Little is known of the history of the Hebudans, except that they descended from the same stock with the Irish and the Highlanders; but were oftener exposed to the incursions of roving tribes from every quarter, and who successively mingled with, and were lost among, but never superseded the original inhabitants.
I believe that accords reasonably well with our current understanding.
‘…for more than three centuries, the Hebrides were the resort of refugees, smugglers, and freebooters; and, at no very remote period, the inhabitants were singularly uncultivated, ignorant, idle, and miserable.’
I have no idea whether the islands ever enjoyed three hundred consecutive years of visitations from ‘refugees, smugglers, and freebooters’ but I suspect that comment tells us more about William Youatt than it does about anything regarding the history of the Hebrides.
His description of the island Gael ‘at no very remote period’ as ‘uncultivated, ignorant, idle and miserable’ is, quite simply, uncultivated, ignorant, idle, and miserable…
After, however, the union between the English and Scottish kingdoms, and when civilization had commenced on the mainland, the Hebrideans began to be reclaimed, and that was chiefly manifested in, and promoted by, a change of occupation. Although they did not abandon their seafaring life, they became honest, and were industrious fishermen, and they began to learn to be agriculturists.
Odd when one stops to consider of all those Old Norse names on the islands that mean ‘Farmstead’ and that fishing had only relatively recently replaced farming, due to the displacement of people…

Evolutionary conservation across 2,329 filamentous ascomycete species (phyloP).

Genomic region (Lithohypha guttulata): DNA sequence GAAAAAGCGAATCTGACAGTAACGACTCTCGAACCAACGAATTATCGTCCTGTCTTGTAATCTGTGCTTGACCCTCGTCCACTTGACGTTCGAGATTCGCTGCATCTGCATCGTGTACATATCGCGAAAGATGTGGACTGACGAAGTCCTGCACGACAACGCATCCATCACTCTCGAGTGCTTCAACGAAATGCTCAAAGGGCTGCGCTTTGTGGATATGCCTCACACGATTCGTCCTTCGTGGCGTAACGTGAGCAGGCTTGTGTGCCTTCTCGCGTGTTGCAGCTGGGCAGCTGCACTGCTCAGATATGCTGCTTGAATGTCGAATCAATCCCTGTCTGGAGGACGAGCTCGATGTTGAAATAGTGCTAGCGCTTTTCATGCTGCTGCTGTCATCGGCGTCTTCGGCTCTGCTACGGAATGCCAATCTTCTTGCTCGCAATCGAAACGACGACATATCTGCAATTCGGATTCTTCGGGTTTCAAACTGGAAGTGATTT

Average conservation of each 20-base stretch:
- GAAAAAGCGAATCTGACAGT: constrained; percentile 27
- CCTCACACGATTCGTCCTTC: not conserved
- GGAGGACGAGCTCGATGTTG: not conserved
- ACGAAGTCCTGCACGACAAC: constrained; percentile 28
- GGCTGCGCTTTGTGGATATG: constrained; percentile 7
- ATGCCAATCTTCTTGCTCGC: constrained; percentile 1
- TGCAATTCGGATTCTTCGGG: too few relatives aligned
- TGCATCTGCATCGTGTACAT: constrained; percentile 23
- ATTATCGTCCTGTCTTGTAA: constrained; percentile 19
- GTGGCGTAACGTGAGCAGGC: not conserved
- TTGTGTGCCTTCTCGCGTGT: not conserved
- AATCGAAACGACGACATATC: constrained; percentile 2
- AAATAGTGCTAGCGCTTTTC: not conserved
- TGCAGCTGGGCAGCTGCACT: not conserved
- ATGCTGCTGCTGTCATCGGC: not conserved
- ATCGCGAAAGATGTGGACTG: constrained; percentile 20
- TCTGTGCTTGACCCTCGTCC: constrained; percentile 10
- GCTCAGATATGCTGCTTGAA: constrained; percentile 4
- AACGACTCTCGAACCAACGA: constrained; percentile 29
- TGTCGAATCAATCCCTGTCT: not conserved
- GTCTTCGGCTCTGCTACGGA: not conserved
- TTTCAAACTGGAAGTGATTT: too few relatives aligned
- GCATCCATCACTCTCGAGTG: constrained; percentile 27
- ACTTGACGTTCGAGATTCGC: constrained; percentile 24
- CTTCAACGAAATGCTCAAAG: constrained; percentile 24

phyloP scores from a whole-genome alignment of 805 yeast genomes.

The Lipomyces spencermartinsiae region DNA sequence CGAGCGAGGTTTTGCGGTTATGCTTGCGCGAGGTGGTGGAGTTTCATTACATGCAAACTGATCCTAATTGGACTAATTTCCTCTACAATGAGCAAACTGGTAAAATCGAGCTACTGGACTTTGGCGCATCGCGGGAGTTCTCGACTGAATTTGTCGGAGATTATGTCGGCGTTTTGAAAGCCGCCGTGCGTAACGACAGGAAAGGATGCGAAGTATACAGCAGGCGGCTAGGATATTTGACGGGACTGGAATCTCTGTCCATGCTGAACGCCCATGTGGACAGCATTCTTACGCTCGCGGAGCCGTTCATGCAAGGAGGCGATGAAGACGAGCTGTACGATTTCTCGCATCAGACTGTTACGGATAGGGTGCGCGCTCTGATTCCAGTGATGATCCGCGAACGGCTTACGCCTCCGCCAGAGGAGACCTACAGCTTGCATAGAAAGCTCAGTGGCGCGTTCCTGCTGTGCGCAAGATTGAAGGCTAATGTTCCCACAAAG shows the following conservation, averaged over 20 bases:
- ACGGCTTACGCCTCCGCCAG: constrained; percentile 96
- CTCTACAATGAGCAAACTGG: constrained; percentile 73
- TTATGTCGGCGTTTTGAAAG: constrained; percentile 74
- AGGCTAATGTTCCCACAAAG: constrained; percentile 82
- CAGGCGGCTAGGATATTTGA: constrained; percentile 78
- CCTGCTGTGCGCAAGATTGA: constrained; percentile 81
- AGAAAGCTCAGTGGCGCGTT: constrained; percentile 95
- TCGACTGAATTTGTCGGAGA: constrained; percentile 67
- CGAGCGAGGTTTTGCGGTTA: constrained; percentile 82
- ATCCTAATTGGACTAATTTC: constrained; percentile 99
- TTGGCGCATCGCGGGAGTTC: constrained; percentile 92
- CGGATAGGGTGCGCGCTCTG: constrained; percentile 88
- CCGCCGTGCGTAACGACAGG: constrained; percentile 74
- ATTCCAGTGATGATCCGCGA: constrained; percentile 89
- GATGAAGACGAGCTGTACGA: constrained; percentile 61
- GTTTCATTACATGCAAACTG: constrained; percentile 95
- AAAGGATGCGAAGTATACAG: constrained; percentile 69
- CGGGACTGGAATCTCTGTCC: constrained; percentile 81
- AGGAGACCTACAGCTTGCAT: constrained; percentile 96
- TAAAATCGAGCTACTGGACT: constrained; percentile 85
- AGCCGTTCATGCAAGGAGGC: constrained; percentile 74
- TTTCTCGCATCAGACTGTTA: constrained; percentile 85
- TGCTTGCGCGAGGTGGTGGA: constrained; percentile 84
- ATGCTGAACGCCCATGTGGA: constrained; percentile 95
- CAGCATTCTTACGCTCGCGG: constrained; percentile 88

HOUSING
The cows were housed during the winter; but among the small farmers this was conducted in a singular way—for one rude dwelling contained and sheltered both the family and the cattle.
The habitations of these people are usually divided into three apartments. The first, which occupies half of the hut, is the general entrance, and contains the agricultural implements, poultry, and cattle. The second, comprising a fourth of the hut, is that in which the family reside; and the inner one, of the same size, is the sleeping room and granary.
There are no chimneys; the smoke fills the whole hut, and escapes partly by a hole in the roof, partly by the door, and partly by orifices formed between the wall and the roof as substitutes for windows, and which, in stormy weather, are closed by a bundle of straw.